|Location||Great Australian Bight|
The Investigator Group is an archipelago in South Australia that consists of Flinders Island and five island groups located off the western coast of the Eyre Peninsula. It is named after HMS Investigator by her commander, Matthew Flinders when he explored the area in 1802. The Group lies within the Great Australian Bight. All the islands except Flinders Island, and a part of Pearson Island, are within the Investigator Group Wilderness Protection Area and the Waldegrave Islands Conservation Park.
- 1 Description
- 2 History
- 3 Protected area status and other designations
- 4 See also
- 5 Citations and references
The Investigator Group is a group of islands and associated landforms that are located within an area extending for a distance of about 70 kilometres (38 nmi) south west from Cape Finniss on the west coast of Eyre Peninsula in South Australia. The group consists of the following islands and island groups placed in order of increasing distance from Cape Finniss: the Waldegrave Islands, The Watchers, Flinders Island, Topgallant Islands, the Ward Islands and the Pearson Isles.
The northernmost group lies 3 km offshore near the small town of Elliston. It consists of Waldegrave (292 ha) and Little Waldegrave (32 ha) Islands. They have calcarenite soils and were grazed by sheep until 1967. The vegetation is mainly regenerating pasture, with patches of native shrubland dominated by Native Juniper and Coast Daisy-bush.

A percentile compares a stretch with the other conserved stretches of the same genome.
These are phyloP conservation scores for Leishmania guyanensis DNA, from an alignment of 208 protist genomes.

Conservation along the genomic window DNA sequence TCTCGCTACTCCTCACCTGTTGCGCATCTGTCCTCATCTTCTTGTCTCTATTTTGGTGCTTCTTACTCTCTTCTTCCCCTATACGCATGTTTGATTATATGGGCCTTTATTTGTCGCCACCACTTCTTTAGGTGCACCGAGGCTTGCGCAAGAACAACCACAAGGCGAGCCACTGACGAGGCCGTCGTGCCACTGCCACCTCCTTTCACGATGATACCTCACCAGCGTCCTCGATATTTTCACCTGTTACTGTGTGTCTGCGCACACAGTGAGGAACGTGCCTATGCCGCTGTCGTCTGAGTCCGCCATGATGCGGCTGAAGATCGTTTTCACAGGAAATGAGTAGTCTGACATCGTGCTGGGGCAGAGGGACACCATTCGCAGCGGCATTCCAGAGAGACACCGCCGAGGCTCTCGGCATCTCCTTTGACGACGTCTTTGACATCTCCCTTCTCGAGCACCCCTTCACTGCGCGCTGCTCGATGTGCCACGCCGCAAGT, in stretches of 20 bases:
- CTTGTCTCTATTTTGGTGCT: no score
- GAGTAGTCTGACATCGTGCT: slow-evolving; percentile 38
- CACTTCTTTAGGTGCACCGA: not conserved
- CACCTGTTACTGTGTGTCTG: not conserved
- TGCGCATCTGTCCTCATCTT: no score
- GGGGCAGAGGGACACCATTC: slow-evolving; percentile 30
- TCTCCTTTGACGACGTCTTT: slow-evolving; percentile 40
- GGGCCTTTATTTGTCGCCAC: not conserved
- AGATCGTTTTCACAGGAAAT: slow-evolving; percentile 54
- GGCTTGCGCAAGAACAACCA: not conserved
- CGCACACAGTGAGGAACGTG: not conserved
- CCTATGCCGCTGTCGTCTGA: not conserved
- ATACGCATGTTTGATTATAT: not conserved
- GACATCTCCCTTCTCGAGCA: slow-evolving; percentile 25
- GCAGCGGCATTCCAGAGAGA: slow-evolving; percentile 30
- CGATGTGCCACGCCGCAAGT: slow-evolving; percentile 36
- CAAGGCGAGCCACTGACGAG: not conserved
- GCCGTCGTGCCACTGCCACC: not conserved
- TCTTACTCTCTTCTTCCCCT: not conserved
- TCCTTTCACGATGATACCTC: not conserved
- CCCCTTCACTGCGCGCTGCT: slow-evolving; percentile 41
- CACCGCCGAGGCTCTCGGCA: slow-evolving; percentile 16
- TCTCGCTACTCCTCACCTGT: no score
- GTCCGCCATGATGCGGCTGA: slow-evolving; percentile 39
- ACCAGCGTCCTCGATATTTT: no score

The Watchers are a pair of rocks that are spaced about 1.9 kilometres (1 nmi) apart and which are located about 3.1 kilometres (1.7 nmi) west of Little Waldegrave Island. The western rock has a charted height of 7 metres (23 feet) and is reported in another source as being 7.3 metres (24 feet). The eastern rock is charted as an intertidal reef.
Flinders Island, which is 28 km offshore and at 36 km2 is the largest island in the Investigator Group. Flinders Island is leasehold land used for grazing. It has sandy, calcarenite soils, is mainly vegetated with pasture grasses, and has some remnant patches of heathland and Melaleuca woodland.
Topgallant Islands are located 6 km to the east of Flinders Islands and is a small island with steep cliffs and some stunted shrubland.
Ward Islands are located 16 km to the west of Flinders Island and is covered with shrubland and heathland.
The southernmost group consists of Pearson Island (213 ha), the Veteran Isles (14 ha) and Dorothee Island (56 ha). Pearson Island, the second largest of the whole Investigator Group, and containing its highest point at 231 m above sea level, is vegetated with shrub and heathland with patches of Casuarina and Melaleuca woodland. The Veteran Isles support low shrubland dominated by Twiggy Daisy-bush and Marsh Saltbush. Lying 3 km south-south-west of the Veteran Isles is Dorothee Island, the most southerly of the Investigator Group.
On Saturday, 13 February 1802, Flinders gave the name Investigator Group to the group of islands consisting of Flinders Island, the Pearson Islands, the Topgallant Islands, the Waldegrave Islands and Ward Islands.
Protected area status and other designations
Reserves declared by the South Australian government